The Pro-life rationalization for its Pro-gun involvement dismisses accountability for all activity other than one’s own. If there’s a Pro-life rationalization for its allegiance to Trump, it probably involves math rather than accountability. While the disregard for human life within the Trump administration is clearly visible; while children (and adults) are dying at our southern border; while thousands are turned away to face violence and death elsewhere; while DACA and asylum-seeking families are torn apart; while thousands of American lives are needlessly sacrificed to COVID each day; while all this is real and clearly visible, for the Pro-life crowd the numbers don’t add up to much; a math based incentive to reappraise isn’t there. It’s merely several hundred thousand human lives lost – maybe half a million, but only just that. The lives lost to Trump’s disregard for humanity doesn’t come close to abortion numbers. If every embryo and fetus is deemed a human life, abortion accounts for up to a million human deaths each year. So, that’s the rationalization, the Devils’ bargain that Pro-life Christians have made with Trump: thousands of human lives traded to promote the full embryonic development of the unborn millions. It makes for good mathematical sense, especially in the abstract, but is it a choice one could humanely make if it were more than a numerical abstraction? Instead of sterile numbers, what if the bargain involved real people; living human beings known and dear to you? If the bargain entangled friends or family, could you still take part in it?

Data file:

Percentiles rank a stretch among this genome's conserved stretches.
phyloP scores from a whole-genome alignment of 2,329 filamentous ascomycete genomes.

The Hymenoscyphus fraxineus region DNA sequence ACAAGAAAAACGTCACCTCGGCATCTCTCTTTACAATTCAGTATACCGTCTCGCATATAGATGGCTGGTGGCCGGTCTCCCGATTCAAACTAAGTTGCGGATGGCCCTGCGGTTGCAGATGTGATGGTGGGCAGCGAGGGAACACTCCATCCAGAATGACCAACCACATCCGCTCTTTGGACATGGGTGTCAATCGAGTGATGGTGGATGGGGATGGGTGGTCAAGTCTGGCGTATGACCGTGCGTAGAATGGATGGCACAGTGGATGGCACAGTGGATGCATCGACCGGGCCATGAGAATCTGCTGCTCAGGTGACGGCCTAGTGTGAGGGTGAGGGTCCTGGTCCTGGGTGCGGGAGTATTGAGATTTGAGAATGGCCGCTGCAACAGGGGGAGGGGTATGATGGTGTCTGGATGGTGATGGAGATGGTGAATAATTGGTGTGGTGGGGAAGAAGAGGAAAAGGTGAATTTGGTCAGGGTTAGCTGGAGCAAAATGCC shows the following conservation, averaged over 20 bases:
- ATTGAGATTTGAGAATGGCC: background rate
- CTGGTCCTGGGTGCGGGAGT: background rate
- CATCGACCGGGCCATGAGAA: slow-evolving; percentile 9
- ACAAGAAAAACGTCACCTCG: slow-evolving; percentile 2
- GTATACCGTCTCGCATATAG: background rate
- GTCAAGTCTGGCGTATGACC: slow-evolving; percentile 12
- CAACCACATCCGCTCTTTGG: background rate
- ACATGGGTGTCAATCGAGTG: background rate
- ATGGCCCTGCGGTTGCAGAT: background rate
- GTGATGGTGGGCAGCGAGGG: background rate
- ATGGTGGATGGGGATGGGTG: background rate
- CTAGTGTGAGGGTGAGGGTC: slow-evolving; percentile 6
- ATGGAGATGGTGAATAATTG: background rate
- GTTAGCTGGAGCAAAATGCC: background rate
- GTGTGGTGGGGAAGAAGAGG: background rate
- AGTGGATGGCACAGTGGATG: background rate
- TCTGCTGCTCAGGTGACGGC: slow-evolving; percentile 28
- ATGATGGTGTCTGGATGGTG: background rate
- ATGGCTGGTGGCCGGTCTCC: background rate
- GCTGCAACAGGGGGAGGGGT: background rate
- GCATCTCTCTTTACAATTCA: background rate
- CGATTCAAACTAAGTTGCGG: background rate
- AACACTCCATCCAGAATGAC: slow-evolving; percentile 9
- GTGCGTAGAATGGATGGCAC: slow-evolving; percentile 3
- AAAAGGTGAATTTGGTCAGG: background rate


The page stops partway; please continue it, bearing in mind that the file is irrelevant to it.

Replace the numbers with real faces. Perhaps your mother is 65 years old, quite alive and healthy. She might be slightly diabetic, but it’s under control. Conceivably, she could have 25 or more years of a robust and enjoyable life still before her. You also have a 17-year-old daughter looking forward to college next fall. She comes to you with an urgent issue: she’s two months pregnant. You both have a deep respect for Pro-life values, but you’re now facing an immediate dilemma and a decision to be made that’s suddenly become too real. As if it’s not already complicated enough, the Devil abruptly appears and presents an untenable yet mandatory choice. If you and your daughter agree to an abortion, your mother’s life will not be taken. If you decide against it; if you refuse the abortion, your mother will die. There’s no way out; you have to decide. Would you consent to your mother’s death and allow the embryo’s continued development, to become a child with its lifetime yet ahead, or would you abort and grant your mother the possibility of 25 more years of enjoyable life? Yes, it’s an impossible situation, but it’s reflective of Pro-life’s bargain made with the Trump administration: to look away from and accept the human atrocities (like sacrificing your mother’s life) in exchange for Pro-life Christian empowerment (like saving your daughter’s embryo). It’s the Devil’s bargain that Pro-life Christians have made with Trump. They’ve tied themselves to “the Devil” and all the inhumanity that the Trump administration begets. It wasn’t a one-off acceptance. If Trump’s disregard for the sanctity of human life came as a post 2016 surprise, it’s had no effect on Pro-life’s continued allegiance. Even after four years of Trump exposure, the Devil’s bargain retains Christian support (80% of white evangelicals voted for Trump in 2020).